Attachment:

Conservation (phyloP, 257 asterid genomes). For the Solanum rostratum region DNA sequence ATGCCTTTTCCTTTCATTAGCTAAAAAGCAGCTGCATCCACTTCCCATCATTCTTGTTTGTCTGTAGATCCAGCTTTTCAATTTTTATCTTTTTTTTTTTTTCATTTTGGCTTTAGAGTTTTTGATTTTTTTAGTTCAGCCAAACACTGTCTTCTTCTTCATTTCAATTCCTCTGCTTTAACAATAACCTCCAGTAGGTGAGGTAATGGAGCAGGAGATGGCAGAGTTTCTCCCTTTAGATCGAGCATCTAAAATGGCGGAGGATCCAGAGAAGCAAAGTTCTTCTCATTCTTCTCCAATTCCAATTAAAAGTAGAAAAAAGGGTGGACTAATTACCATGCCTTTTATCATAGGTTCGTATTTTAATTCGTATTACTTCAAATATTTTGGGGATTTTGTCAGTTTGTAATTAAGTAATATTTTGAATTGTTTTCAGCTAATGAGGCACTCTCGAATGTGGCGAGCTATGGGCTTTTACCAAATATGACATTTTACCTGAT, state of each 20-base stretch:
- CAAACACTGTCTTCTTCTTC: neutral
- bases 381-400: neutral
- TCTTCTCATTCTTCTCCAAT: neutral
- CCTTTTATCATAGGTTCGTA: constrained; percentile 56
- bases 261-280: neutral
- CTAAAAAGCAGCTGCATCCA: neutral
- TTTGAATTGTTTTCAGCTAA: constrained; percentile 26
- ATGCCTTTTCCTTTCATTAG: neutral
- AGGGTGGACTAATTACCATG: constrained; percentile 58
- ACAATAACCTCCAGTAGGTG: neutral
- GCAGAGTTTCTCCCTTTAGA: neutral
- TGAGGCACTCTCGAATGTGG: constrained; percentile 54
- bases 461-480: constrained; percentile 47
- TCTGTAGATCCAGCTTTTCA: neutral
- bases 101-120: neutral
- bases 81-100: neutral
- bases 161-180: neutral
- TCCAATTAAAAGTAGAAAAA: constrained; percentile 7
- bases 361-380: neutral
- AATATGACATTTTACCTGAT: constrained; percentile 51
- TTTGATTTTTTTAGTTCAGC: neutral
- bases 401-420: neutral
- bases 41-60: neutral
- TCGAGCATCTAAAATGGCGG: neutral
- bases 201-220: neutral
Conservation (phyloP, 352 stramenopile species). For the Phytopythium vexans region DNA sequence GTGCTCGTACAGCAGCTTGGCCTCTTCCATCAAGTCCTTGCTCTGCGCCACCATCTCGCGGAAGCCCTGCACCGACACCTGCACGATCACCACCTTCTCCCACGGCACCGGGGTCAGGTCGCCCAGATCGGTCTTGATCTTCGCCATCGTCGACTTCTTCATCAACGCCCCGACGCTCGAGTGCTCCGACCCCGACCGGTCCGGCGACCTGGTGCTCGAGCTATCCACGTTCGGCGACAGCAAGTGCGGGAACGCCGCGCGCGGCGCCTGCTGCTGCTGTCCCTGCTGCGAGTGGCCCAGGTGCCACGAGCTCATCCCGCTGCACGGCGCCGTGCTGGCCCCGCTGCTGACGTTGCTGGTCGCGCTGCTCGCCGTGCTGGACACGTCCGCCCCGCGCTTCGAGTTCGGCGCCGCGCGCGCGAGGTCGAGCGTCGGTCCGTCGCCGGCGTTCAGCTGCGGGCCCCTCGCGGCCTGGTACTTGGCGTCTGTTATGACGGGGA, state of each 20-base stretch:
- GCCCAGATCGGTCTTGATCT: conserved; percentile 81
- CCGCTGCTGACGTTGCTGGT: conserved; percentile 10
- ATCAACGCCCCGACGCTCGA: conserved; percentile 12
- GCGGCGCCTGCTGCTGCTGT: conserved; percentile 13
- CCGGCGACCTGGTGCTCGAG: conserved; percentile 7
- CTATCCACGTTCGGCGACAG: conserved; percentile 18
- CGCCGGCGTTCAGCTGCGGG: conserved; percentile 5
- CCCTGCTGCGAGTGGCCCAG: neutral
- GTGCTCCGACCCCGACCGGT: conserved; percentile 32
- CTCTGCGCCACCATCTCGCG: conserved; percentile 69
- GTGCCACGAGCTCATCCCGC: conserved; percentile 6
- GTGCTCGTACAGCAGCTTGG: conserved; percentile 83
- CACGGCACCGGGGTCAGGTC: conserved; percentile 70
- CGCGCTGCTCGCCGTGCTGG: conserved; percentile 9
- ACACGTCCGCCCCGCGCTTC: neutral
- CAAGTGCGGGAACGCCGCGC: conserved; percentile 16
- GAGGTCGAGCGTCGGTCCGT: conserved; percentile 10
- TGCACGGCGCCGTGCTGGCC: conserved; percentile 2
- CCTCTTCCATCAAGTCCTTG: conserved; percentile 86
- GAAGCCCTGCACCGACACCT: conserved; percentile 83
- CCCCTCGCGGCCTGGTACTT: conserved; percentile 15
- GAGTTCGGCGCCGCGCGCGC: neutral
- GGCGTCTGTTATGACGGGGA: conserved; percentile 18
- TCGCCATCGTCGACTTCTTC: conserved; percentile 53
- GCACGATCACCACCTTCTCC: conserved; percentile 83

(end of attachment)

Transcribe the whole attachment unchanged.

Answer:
Conservation (phyloP, 257 asterid genomes). For the Solanum rostratum region DNA sequence ATGCCTTTTCCTTTCATTAGCTAAAAAGCAGCTGCATCCACTTCCCATCATTCTTGTTTGTCTGTAGATCCAGCTTTTCAATTTTTATCTTTTTTTTTTTTTCATTTTGGCTTTAGAGTTTTTGATTTTTTTAGTTCAGCCAAACACTGTCTTCTTCTTCATTTCAATTCCTCTGCTTTAACAATAACCTCCAGTAGGTGAGGTAATGGAGCAGGAGATGGCAGAGTTTCTCCCTTTAGATCGAGCATCTAAAATGGCGGAGGATCCAGAGAAGCAAAGTTCTTCTCATTCTTCTCCAATTCCAATTAAAAGTAGAAAAAAGGGTGGACTAATTACCATGCCTTTTATCATAGGTTCGTATTTTAATTCGTATTACTTCAAATATTTTGGGGATTTTGTCAGTTTGTAATTAAGTAATATTTTGAATTGTTTTCAGCTAATGAGGCACTCTCGAATGTGGCGAGCTATGGGCTTTTACCAAATATGACATTTTACCTGAT, state of each 20-base stretch:
- CAAACACTGTCTTCTTCTTC: neutral
- bases 381-400: neutral
- TCTTCTCATTCTTCTCCAAT: neutral
- CCTTTTATCATAGGTTCGTA: constrained; percentile 56
- bases 261-280: neutral
- CTAAAAAGCAGCTGCATCCA: neutral
- TTTGAATTGTTTTCAGCTAA: constrained; percentile 26
- ATGCCTTTTCCTTTCATTAG: neutral
- AGGGTGGACTAATTACCATG: constrained; percentile 58
- ACAATAACCTCCAGTAGGTG: neutral
- GCAGAGTTTCTCCCTTTAGA: neutral
- TGAGGCACTCTCGAATGTGG: constrained; percentile 54
- bases 461-480: constrained; percentile 47
- TCTGTAGATCCAGCTTTTCA: neutral
- bases 101-120: neutral
- bases 81-100: neutral
- bases 161-180: neutral
- TCCAATTAAAAGTAGAAAAA: constrained; percentile 7
- bases 361-380: neutral
- AATATGACATTTTACCTGAT: constrained; percentile 51
- TTTGATTTTTTTAGTTCAGC: neutral
- bases 401-420: neutral
- bases 41-60: neutral
- TCGAGCATCTAAAATGGCGG: neutral
- bases 201-220: neutral
Conservation (phyloP, 352 stramenopile species). For the Phytopythium vexans region DNA sequence GTGCTCGTACAGCAGCTTGGCCTCTTCCATCAAGTCCTTGCTCTGCGCCACCATCTCGCGGAAGCCCTGCACCGACACCTGCACGATCACCACCTTCTCCCACGGCACCGGGGTCAGGTCGCCCAGATCGGTCTTGATCTTCGCCATCGTCGACTTCTTCATCAACGCCCCGACGCTCGAGTGCTCCGACCCCGACCGGTCCGGCGACCTGGTGCTCGAGCTATCCACGTTCGGCGACAGCAAGTGCGGGAACGCCGCGCGCGGCGCCTGCTGCTGCTGTCCCTGCTGCGAGTGGCCCAGGTGCCACGAGCTCATCCCGCTGCACGGCGCCGTGCTGGCCCCGCTGCTGACGTTGCTGGTCGCGCTGCTCGCCGTGCTGGACACGTCCGCCCCGCGCTTCGAGTTCGGCGCCGCGCGCGCGAGGTCGAGCGTCGGTCCGTCGCCGGCGTTCAGCTGCGGGCCCCTCGCGGCCTGGTACTTGGCGTCTGTTATGACGGGGA, state of each 20-base stretch:
- GCCCAGATCGGTCTTGATCT: conserved; percentile 81
- CCGCTGCTGACGTTGCTGGT: conserved; percentile 10
- ATCAACGCCCCGACGCTCGA: conserved; percentile 12
- GCGGCGCCTGCTGCTGCTGT: conserved; percentile 13
- CCGGCGACCTGGTGCTCGAG: conserved; percentile 7
- CTATCCACGTTCGGCGACAG: conserved; percentile 18
- CGCCGGCGTTCAGCTGCGGG: conserved; percentile 5
- CCCTGCTGCGAGTGGCCCAG: neutral
- GTGCTCCGACCCCGACCGGT: conserved; percentile 32
- CTCTGCGCCACCATCTCGCG: conserved; percentile 69
- GTGCCACGAGCTCATCCCGC: conserved; percentile 6
- GTGCTCGTACAGCAGCTTGG: conserved; percentile 83
- CACGGCACCGGGGTCAGGTC: conserved; percentile 70
- CGCGCTGCTCGCCGTGCTGG: conserved; percentile 9
- ACACGTCCGCCCCGCGCTTC: neutral
- CAAGTGCGGGAACGCCGCGC: conserved; percentile 16
- GAGGTCGAGCGTCGGTCCGT: conserved; percentile 10
- TGCACGGCGCCGTGCTGGCC: conserved; percentile 2
- CCTCTTCCATCAAGTCCTTG: conserved; percentile 86
- GAAGCCCTGCACCGACACCT: conserved; percentile 83
- CCCCTCGCGGCCTGGTACTT: conserved; percentile 15
- GAGTTCGGCGCCGCGCGCGC: neutral
- GGCGTCTGTTATGACGGGGA: conserved; percentile 18
- TCGCCATCGTCGACTTCTTC: conserved; percentile 53
- GCACGATCACCACCTTCTCC: conserved; percentile 83